FSC 432
Petroleum Processing

Hydrogen Production


Hydrogen Production

Although refineries produce a significant quantity of hydrogen needed for hydrotreating and hydroconversion processes, in most cases, additional hydrogen is needed particularly for refining the sour crudes. Therefore, a Hydrogen Plant is needed on site to provide the additional hydrogen demand. As seen in Figure 10.7, steam reforming of natural gas is most commonly used in the U.S. to produce hydrogen, whereas partial oxidation of heavy hydrocarbons is preferred in Europe [4].

For the partial oxidation process, a heavy hydrocarbon fraction, typically fuel oil, is reacted at high pressures (1300-1800 psig) with pure oxygen supplied in strictly controlled quantities for partial oxidation of hydrocarbons to carbon monoxide and hydrogen, as shown in Figure 10.7. Carbon monoxide produced in the reaction is converted to hydrogen by catalytic shift reaction with steam. In the purification step, CO2 produced in the shift reaction is removed by absorption in a basic solvent such as potassium carbonate.

Hydrogen Production outlined as described in above paragraph
Figure 10.7. Hydrogen demand and additional hydrogen production on site in the US and European refineries.
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Image reads:

Hydrogen Production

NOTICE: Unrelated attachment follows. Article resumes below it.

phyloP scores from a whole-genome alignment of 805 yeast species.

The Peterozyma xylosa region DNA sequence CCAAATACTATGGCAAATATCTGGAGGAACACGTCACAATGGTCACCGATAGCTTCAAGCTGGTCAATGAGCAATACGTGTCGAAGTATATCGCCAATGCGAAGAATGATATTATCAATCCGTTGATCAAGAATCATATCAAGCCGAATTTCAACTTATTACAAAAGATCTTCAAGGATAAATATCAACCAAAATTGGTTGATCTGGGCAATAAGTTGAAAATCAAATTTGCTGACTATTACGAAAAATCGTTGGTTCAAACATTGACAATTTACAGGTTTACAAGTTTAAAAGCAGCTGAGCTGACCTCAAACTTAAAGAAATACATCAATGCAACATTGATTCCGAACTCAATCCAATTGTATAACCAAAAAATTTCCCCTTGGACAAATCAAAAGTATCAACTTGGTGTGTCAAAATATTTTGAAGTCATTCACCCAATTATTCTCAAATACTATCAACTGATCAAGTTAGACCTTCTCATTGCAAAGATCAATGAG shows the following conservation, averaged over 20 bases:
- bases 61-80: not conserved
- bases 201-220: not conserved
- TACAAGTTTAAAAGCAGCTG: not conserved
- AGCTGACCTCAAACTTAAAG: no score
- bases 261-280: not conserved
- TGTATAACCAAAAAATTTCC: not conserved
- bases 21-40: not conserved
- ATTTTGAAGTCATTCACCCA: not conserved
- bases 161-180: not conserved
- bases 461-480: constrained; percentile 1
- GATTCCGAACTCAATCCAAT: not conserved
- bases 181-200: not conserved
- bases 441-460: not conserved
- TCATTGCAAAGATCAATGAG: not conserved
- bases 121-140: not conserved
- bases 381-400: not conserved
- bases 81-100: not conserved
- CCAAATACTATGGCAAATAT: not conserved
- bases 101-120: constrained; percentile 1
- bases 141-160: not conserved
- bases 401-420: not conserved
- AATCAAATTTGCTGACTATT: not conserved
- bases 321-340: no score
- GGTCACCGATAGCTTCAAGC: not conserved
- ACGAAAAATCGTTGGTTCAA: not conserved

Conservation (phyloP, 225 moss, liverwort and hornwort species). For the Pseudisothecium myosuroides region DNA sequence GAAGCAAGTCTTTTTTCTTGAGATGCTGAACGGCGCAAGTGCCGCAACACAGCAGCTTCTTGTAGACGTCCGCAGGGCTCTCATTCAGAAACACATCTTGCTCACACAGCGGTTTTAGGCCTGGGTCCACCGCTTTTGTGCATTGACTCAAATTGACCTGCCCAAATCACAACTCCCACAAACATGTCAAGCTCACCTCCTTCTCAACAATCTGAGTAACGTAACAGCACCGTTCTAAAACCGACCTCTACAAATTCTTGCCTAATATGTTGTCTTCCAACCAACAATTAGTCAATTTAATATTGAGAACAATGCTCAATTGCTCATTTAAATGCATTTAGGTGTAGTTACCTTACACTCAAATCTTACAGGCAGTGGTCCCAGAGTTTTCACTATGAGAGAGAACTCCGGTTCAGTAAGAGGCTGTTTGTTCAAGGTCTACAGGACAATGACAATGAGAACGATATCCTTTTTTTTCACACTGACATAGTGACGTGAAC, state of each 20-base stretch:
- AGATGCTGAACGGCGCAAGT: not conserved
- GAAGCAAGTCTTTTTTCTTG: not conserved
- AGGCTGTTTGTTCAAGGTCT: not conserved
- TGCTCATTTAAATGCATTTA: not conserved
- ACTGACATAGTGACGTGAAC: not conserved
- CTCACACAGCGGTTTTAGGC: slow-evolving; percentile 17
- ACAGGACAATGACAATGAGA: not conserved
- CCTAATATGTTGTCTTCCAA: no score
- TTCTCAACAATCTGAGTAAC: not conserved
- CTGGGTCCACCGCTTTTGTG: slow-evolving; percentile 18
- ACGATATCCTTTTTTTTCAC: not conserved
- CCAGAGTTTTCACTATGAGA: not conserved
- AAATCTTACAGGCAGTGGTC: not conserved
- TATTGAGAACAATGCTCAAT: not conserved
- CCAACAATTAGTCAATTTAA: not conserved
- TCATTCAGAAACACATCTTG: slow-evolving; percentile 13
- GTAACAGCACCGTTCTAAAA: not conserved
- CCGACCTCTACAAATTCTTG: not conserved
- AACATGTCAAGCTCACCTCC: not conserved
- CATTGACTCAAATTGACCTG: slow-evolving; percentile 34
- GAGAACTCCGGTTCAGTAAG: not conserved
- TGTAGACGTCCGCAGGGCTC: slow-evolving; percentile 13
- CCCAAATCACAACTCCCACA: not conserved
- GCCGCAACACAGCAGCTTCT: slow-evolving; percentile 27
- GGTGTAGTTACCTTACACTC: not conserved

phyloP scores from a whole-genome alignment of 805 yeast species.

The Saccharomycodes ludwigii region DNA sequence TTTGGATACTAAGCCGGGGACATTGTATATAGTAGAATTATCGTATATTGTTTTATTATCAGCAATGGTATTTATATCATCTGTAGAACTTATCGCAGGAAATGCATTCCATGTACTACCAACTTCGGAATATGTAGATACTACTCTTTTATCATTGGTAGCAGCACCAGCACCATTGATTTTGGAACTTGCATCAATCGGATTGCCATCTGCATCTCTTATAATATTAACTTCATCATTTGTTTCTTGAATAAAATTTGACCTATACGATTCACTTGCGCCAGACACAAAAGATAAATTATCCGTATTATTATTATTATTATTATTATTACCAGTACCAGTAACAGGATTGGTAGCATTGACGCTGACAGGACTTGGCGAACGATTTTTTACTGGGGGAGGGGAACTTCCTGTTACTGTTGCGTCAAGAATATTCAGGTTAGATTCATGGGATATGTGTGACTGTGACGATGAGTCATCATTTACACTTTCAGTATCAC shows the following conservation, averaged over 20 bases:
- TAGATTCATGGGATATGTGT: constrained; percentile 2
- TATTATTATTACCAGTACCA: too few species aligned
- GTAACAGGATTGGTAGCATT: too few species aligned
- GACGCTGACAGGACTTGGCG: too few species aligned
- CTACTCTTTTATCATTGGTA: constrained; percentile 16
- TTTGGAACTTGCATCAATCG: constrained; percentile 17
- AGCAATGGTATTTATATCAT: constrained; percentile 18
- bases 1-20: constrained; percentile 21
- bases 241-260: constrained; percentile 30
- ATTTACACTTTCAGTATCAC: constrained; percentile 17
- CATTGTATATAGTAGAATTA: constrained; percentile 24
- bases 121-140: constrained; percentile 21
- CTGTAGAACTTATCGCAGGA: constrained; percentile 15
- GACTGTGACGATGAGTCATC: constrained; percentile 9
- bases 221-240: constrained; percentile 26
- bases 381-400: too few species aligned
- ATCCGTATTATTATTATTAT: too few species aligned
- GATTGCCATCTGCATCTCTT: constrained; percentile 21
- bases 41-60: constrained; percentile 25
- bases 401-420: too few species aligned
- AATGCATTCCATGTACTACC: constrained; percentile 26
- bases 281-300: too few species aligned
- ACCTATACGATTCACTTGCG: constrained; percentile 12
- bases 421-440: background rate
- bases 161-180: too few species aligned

Demand: hydrotreating, hydrocracking

Supply: Catalytic reforming – not sufficient

Additional hydrogen needs to be produced

The principle method of hydrogen production in US refineries:

-Steam reforming of natural gas (CH4)

The principle method of hydrogen production in European refineries:

-Partain oxidation of heavy HC (e.g., fuel oil) is used to produce hydrogen

2CnHm + nO2 → 2nCO + mH2 (oxidation)

2nCO + 2nH2O → 2nCO2 (removed by absorption) + 2nH2

Credit: Dr. Semih Eser © Penn State is licensed under CC BY-NC-SA 4.0

Figure 10.8 illustrates the reactions in steam reforming of natural gas (CH4) to produce hydrogen in the U.S. refineries. In the reforming reaction, CH4 is converted to H2 and CO on a NiO/SiO2-Al2O3 catalyst at temperatures of 760-816°C. Reforming is followed by the water gas shift reaction at 343°C to shift CO to H2 and CO2 on a Cr2O3 and Fe2O3 catalyst in multiple catalyst beds with external cooling to control the temperature to achieve high conversion in the exothermic reaction. The product gas is purified by absorption of CO2 in an Amine Unit. In the final step of methanation, residual CO and CO2 is removed by hydrogenation on a Ni/Al2O3 catalyst at 370-427°C.

Outline of Steam Reforming of CH4 for hydrogen production, as described in above paragraph
Figure 10.8.  Steam reforming of CH4 for hydrogen production.
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Image reads:

Steam Reforming of CH4

1) Reforming

CH4 + H2O → CO + 3H2 (endothermic)

Catalyst: 25-40% NiO/low SiO2/ Al2O3

Carried out at 760-816ºC

2) Shift

CO + H​​​​​​​2​​​​​​​O → CO​​​​​​​2 + H​​​​​​​2 (exothermic)

Catalyst: Cr​​​​​​​2O​​​​​​​3 and Fe​​​​​​​2O​​​​​​​3

Carried out at 343ºC in multiple catalyst beds w/ external cooling

3) Gas Purification

CO​​​​​​​2 absorption in amine unit

4) Methanation - to remove residual CO and CO2

CO + 3H​​​​​​​2 → CH​​​​​​​2 + H​​​​​​​2O (Exothermic)

CO2 + 4H​​​​​​​2 → CH​​​​​​​2 + 2H​​​​​​​2O (Exothermic)

Carried out at 370-427ºC

Catalyst: Ni/Al​​​​​​​2O​​​​​​​3

Credit: Dr. Semih Eser © Penn State is licensed under CC BY-NC-SA 4.0

[4] Petroleum Refining, by J. H. Gary, G. E. Handwerk, M. J. Kaiser, 5th Edition, CRC Press NY, 2007, Chapter 13, Supporting Processes, pp. 273-278.